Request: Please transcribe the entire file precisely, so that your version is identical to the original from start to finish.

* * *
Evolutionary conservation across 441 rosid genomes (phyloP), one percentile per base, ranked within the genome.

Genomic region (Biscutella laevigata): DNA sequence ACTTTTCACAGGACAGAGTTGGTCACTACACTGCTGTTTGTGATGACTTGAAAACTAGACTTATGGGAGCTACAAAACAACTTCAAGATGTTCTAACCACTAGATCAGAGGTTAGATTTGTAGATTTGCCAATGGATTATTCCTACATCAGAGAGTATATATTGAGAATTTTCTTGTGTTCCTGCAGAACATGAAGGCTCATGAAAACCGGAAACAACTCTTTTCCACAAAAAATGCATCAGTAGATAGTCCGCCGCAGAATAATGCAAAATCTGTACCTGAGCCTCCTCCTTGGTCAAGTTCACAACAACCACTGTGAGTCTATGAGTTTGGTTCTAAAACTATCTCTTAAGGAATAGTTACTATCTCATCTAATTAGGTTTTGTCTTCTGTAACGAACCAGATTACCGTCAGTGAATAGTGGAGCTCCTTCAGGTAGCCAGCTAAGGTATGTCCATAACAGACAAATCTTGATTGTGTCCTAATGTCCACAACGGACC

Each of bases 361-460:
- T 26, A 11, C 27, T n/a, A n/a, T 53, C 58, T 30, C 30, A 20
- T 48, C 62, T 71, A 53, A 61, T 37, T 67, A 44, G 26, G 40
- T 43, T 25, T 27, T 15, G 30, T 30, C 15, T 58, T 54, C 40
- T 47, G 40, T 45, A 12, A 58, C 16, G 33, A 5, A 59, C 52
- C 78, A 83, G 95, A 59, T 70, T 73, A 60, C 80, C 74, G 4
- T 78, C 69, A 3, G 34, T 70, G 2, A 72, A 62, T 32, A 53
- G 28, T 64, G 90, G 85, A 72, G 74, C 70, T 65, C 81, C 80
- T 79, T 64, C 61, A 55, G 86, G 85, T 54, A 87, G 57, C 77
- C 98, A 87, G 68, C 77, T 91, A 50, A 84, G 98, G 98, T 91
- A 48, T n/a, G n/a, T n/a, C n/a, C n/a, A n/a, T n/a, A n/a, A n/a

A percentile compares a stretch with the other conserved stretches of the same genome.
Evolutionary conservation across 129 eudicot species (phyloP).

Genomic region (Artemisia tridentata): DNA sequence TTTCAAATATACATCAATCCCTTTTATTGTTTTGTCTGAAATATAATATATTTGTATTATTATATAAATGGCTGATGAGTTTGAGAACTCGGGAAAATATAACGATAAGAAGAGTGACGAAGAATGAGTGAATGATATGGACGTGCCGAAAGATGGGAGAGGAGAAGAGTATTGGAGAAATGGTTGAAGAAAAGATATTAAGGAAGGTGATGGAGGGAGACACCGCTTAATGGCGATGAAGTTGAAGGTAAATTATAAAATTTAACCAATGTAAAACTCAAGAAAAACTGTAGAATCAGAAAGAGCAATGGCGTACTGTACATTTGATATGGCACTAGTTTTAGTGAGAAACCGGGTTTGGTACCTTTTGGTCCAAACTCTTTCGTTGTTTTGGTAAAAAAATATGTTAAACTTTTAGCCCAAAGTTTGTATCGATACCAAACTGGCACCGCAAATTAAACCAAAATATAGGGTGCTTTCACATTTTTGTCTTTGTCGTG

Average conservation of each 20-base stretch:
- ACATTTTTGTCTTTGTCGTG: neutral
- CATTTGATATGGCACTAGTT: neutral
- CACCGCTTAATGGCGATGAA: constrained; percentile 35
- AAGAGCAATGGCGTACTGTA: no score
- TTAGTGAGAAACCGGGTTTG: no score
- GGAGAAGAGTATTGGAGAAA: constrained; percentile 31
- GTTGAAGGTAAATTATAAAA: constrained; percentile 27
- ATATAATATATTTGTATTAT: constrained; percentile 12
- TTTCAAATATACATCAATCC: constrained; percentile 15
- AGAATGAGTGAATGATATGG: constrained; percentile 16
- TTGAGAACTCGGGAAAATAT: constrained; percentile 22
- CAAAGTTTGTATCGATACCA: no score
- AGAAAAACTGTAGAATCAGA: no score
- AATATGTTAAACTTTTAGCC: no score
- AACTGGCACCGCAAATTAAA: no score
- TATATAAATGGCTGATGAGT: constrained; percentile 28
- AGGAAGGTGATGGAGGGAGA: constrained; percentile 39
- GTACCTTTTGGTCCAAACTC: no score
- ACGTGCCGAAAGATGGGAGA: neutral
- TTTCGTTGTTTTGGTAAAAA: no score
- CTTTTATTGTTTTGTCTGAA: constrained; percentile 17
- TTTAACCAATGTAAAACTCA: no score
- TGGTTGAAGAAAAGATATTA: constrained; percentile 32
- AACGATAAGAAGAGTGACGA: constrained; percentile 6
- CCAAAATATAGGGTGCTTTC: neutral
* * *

Evolutionary conservation across 441 rosid genomes (phyloP), one percentile per base, ranked within the genome.

Genomic region (Biscutella laevigata): DNA sequence ACTTTTCACAGGACAGAGTTGGTCACTACACTGCTGTTTGTGATGACTTGAAAACTAGACTTATGGGAGCTACAAAACAACTTCAAGATGTTCTAACCACTAGATCAGAGGTTAGATTTGTAGATTTGCCAATGGATTATTCCTACATCAGAGAGTATATATTGAGAATTTTCTTGTGTTCCTGCAGAACATGAAGGCTCATGAAAACCGGAAACAACTCTTTTCCACAAAAAATGCATCAGTAGATAGTCCGCCGCAGAATAATGCAAAATCTGTACCTGAGCCTCCTCCTTGGTCAAGTTCACAACAACCACTGTGAGTCTATGAGTTTGGTTCTAAAACTATCTCTTAAGGAATAGTTACTATCTCATCTAATTAGGTTTTGTCTTCTGTAACGAACCAGATTACCGTCAGTGAATAGTGGAGCTCCTTCAGGTAGCCAGCTAAGGTATGTCCATAACAGACAAATCTTGATTGTGTCCTAATGTCCACAACGGACC

Each of bases 361-460:
- T 26, A 11, C 27, T n/a, A n/a, T 53, C 58, T 30, C 30, A 20
- T 48, C 62, T 71, A 53, A 61, T 37, T 67, A 44, G 26, G 40
- T 43, T 25, T 27, T 15, G 30, T 30, C 15, T 58, T 54, C 40
- T 47, G 40, T 45, A 12, A 58, C 16, G 33, A 5, A 59, C 52
- C 78, A 83, G 95, A 59, T 70, T 73, A 60, C 80, C 74, G 4
- T 78, C 69, A 3, G 34, T 70, G 2, A 72, A 62, T 32, A 53
- G 28, T 64, G 90, G 85, A 72, G 74, C 70, T 65, C 81, C 80
- T 79, T 64, C 61, A 55, G 86, G 85, T 54, A 87, G 57, C 77
- C 98, A 87, G 68, C 77, T 91, A 50, A 84, G 98, G 98, T 91
- A 48, T n/a, G n/a, T n/a, C n/a, C n/a, A n/a, T n/a, A n/a, A n/a

A percentile compares a stretch with the other conserved stretches of the same genome.
Evolutionary conservation across 129 eudicot species (phyloP).

Genomic region (Artemisia tridentata): DNA sequence TTTCAAATATACATCAATCCCTTTTATTGTTTTGTCTGAAATATAATATATTTGTATTATTATATAAATGGCTGATGAGTTTGAGAACTCGGGAAAATATAACGATAAGAAGAGTGACGAAGAATGAGTGAATGATATGGACGTGCCGAAAGATGGGAGAGGAGAAGAGTATTGGAGAAATGGTTGAAGAAAAGATATTAAGGAAGGTGATGGAGGGAGACACCGCTTAATGGCGATGAAGTTGAAGGTAAATTATAAAATTTAACCAATGTAAAACTCAAGAAAAACTGTAGAATCAGAAAGAGCAATGGCGTACTGTACATTTGATATGGCACTAGTTTTAGTGAGAAACCGGGTTTGGTACCTTTTGGTCCAAACTCTTTCGTTGTTTTGGTAAAAAAATATGTTAAACTTTTAGCCCAAAGTTTGTATCGATACCAAACTGGCACCGCAAATTAAACCAAAATATAGGGTGCTTTCACATTTTTGTCTTTGTCGTG

Average conservation of each 20-base stretch:
- ACATTTTTGTCTTTGTCGTG: neutral
- CATTTGATATGGCACTAGTT: neutral
- CACCGCTTAATGGCGATGAA: constrained; percentile 35
- AAGAGCAATGGCGTACTGTA: no score
- TTAGTGAGAAACCGGGTTTG: no score
- GGAGAAGAGTATTGGAGAAA: constrained; percentile 31
- GTTGAAGGTAAATTATAAAA: constrained; percentile 27
- ATATAATATATTTGTATTAT: constrained; percentile 12
- TTTCAAATATACATCAATCC: constrained; percentile 15
- AGAATGAGTGAATGATATGG: constrained; percentile 16
- TTGAGAACTCGGGAAAATAT: constrained; percentile 22
- CAAAGTTTGTATCGATACCA: no score
- AGAAAAACTGTAGAATCAGA: no score
- AATATGTTAAACTTTTAGCC: no score
- AACTGGCACCGCAAATTAAA: no score
- TATATAAATGGCTGATGAGT: constrained; percentile 28
- AGGAAGGTGATGGAGGGAGA: constrained; percentile 39
- GTACCTTTTGGTCCAAACTC: no score
- ACGTGCCGAAAGATGGGAGA: neutral
- TTTCGTTGTTTTGGTAAAAA: no score
- CTTTTATTGTTTTGTCTGAA: constrained; percentile 17
- TTTAACCAATGTAAAACTCA: no score
- TGGTTGAAGAAAAGATATTA: constrained; percentile 32
- AACGATAAGAAGAGTGACGA: constrained; percentile 6
- CCAAAATATAGGGTGCTTTC: neutral